I need to stop blathering and play 'Before' again: before I start my grown up work and before the caffeine kicks in. Boo's wide eyed stare rests on the things that matter: the everyday mundane matter that informs our daily lives. The stuff that we mostly pass over. That's why Boo matters to me. Take a minute (or 32) to listen to his new record. It'll make your day different. It will make your day. It'll make you want to live in Booland: a world of wonder where the price of admission is an open heart and an open mind. Be warned: you'll have to check your cynicism in at the door. 
Let's call it 'Graceland'.

Friday, 21 June 2019

Starwatching: An Unofficially Official Celebration of Miracle Mile: 1: Stepping into the Flow.

Back in 2014 Di and I were at a gig at The Borderline just off Tottenham Court Road. We'd gone to see Case Hardin supporting Jason McNiff and Wizz Jones. Di was taking photos and I was propping up the bar. Wizz and Jason were great. I particularly liked Case Hardin, Pete Gow and Jim Maving were like a thinking man's Keef and Mick.
The next day I got a message through Miracle Mile's website asking me if that was me, really me, at The Borderline the previous night. It came from a gent named Paul Woodgate who was there to review the gig for Folk Radio. It turned out that Paul was a long time follower of my band, Miracle Mile and had recognised me from the various cover shots. It's nice to be noticed. We chatted on the phone and eventually met up. Paul and I have since become good mates: gig buddies if you will. Paul ('Egg' to his inner circle) has often talked about giving up his 'proper job' to commit his full attention to his two passions: music and writing. Those who know his writing keep pushing him towards it, he does have a singular style and a beautifully lyrical touch. His enthusiasm is addictive. It's particularly flattering when you are the object of his affection. So... I'm chuffed to discover that he's been beavering away on a website that promotes the music that Marcus Cliffe and I produce as Miracle Mile and 'Jones'. It's a work in progress and a labour of love that wobbled me a bit when I read Egg's first post. It's a bit like Busby Berkeley choreographing a school musical, Matt Busby managing the Beaconsfield Utd under 11's or Paul Auster reviewing Readers Digest pamphlet 387. I'm a little overwhelmed and humbled by his bon mots. Marcus and I have put a lot of love and labour into what has become our back catalogue. It's this kind of surprise that all too occasionally justifies the graft. It is gladdening that such a talented writer has chosen to cast and settle his gaze upon us.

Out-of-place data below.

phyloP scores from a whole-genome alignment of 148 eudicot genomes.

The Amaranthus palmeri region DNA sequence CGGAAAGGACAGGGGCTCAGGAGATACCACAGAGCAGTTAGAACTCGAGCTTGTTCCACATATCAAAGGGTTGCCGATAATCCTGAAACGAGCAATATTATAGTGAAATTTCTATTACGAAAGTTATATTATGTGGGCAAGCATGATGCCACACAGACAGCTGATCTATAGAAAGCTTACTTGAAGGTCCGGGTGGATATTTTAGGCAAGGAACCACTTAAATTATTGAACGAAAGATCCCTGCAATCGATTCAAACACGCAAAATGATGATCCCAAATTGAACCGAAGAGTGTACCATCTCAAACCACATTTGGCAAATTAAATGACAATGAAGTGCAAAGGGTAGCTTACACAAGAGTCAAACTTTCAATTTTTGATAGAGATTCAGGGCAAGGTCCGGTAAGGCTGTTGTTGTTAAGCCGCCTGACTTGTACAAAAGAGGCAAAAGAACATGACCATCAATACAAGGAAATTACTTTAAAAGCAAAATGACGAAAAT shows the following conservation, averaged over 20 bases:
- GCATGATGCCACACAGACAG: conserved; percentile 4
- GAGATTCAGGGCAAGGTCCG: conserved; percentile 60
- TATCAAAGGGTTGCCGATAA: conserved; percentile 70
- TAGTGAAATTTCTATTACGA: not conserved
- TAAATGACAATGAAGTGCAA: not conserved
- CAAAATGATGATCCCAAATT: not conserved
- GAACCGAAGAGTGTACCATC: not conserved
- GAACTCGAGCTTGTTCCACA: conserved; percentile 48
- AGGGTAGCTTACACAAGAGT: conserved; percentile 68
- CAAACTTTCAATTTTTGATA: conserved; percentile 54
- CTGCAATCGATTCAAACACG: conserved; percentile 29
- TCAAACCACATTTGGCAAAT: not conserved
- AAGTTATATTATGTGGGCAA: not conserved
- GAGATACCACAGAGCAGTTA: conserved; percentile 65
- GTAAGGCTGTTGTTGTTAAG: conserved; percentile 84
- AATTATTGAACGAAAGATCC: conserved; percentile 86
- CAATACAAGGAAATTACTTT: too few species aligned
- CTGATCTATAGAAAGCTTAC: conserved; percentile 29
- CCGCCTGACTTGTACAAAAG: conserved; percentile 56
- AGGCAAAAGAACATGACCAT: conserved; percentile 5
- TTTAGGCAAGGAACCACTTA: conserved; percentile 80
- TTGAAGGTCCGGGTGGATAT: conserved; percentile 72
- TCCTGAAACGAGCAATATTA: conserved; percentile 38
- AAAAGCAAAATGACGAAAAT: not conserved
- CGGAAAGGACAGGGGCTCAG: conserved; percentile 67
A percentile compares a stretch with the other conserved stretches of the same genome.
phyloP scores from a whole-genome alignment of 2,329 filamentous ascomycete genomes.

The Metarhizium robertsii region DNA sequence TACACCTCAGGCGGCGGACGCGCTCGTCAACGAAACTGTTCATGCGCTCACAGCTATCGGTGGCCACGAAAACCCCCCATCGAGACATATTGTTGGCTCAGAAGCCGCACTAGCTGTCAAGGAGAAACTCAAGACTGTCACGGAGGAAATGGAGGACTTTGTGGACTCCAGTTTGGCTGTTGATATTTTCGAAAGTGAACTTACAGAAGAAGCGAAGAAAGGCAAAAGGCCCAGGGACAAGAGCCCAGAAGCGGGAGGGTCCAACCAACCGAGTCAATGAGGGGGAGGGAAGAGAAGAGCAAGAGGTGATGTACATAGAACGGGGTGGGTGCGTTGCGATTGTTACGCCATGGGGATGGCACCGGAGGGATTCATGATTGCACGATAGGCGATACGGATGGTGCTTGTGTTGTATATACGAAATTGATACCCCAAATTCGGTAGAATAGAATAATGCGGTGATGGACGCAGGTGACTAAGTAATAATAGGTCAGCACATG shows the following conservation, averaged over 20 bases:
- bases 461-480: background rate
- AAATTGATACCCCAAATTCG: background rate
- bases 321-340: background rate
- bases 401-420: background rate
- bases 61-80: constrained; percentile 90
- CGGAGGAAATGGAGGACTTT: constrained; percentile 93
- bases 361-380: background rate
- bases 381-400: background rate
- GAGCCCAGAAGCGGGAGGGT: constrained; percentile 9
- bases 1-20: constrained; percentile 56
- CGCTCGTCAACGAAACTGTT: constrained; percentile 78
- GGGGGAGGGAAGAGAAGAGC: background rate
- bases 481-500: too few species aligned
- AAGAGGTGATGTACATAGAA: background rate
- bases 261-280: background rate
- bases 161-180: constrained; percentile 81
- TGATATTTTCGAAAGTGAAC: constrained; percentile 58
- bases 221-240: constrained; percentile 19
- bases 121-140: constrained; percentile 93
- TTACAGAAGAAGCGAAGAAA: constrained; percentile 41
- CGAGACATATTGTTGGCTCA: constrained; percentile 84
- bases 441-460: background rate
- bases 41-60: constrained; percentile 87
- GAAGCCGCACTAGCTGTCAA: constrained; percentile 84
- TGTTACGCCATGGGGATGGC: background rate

Read this and weep.
I did.
God bless you Egg: long may you pun...
Please click on the link below to access the 'Starwatching' site.

Sunday, 19 May 2019

Eurovision 2019: Madumma

It's like doing community service: we're sentenced to 4 hours annually, guilty of the misdemeanor of the watching the previous year. Those in the know tell me that it's a bit like child birth: it takes 3 months to forget the excruciating pain and 9 months to prepare for the next one. Why are we compelled, every 12 months, to press our noses to the screen? Perhaps in the hope that there'll be another ABBA moment. And the best thing on last night's was indeed an ABBA moment: a 'Mentalist' who somehow managed to encourage 3 fellow inmates to write 1974, 45, and Abba on 3 separate cards. This highpoint (yup) was a sad reminder that it is indeed 45 years since that benchmark Abba performance. Last night was the usual parade of pathetiques: a gallery of gurning, disco dirge, hysteria and faux emotion. Oh, and a bit of Icelandic 'death metal' to add some street cred' and remind us that it's cold up north and they don't give a stuff... This was a freak show presented by freaks. It was 'spectacular' but it was also dazzlingly dumb.
'Could you do any better?' I hear you say.
Not bloody likely: not in this particular field.
Why would you want to?
In this particular field there's always something unpleasant that you might stand in.
Why do they do it?
It must take half a career to recover.